BATON ROUGE, LA (WVLA) — It's a little box to check on almost every employment application, ‘have you ever been arrested or convicted of a felony?’ It's an easy question to answer, but for thousands of former inmates it can mean the end of their search for a legitimate career.
"A lot of doors were shut in my face when I went to go look for a job. People say they're going to get back in touch with you, but I guess when they see in there that you've been convicted they throw the application away," explained Dale Huey.
Huey is certified to do just about anything on a car. During the 15 years he spent in prison for armed robbery he took classes to become a certified auto tech. But he said searching for a job once he was released was always a struggle.
"It ain't easy, but you just have to keep going at it. Don’t stop. If one door shuts, open up another one, that's what I did," added Huey who recently secured a job as an auto mechanic.
James Windom works with returning citizens like Huey, he's pushing a movement to ban that box on job applications that asks if you've ever served time.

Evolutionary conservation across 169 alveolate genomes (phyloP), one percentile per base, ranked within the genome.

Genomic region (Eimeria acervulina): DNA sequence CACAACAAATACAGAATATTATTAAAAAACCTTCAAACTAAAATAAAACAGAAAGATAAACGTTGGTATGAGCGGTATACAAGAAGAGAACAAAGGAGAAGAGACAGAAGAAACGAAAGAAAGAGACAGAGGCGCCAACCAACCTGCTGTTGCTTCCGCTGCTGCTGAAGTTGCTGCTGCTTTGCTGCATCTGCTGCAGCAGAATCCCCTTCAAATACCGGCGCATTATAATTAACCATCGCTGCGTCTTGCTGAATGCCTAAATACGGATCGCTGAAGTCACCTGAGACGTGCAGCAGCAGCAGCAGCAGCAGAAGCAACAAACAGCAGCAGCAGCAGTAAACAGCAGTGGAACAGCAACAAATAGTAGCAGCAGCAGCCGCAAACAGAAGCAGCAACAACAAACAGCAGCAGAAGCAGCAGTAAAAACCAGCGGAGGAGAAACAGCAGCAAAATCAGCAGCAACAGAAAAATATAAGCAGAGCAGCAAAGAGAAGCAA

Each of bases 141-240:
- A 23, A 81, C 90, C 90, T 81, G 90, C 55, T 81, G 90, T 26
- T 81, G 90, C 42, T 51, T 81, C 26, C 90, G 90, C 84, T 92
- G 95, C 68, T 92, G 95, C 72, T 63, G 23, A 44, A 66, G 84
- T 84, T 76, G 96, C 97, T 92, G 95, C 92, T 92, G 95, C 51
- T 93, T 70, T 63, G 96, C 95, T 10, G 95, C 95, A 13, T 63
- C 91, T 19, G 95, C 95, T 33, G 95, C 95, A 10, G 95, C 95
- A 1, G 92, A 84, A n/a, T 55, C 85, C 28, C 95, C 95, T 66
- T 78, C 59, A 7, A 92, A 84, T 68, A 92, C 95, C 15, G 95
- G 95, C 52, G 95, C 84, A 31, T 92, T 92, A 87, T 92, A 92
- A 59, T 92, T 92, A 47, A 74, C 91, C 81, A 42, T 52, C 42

"When that person goes and fills out that application, the reason that they will get that interview is because of the merit of that individual, the talents and the gifts and experiences that individual has acquired over time, be it even in prison," said Windom.
Windom said at least one lawmaker is willing to author a bill to 'ban the box' this session. It’s legislation he feels will help both former inmates and the communities they live in.
“If we do our job well, that means our communities will be safe. One of the reasons that they are going to be safe is because when he comes out or she comes out, she'll be able to get a great job and sustain his family or her family. They’re going to be doing a host of things that are going to be a benefit to our community," explained Windom.
Windom is hoping to get the legislation passed this session, which starts March 10th.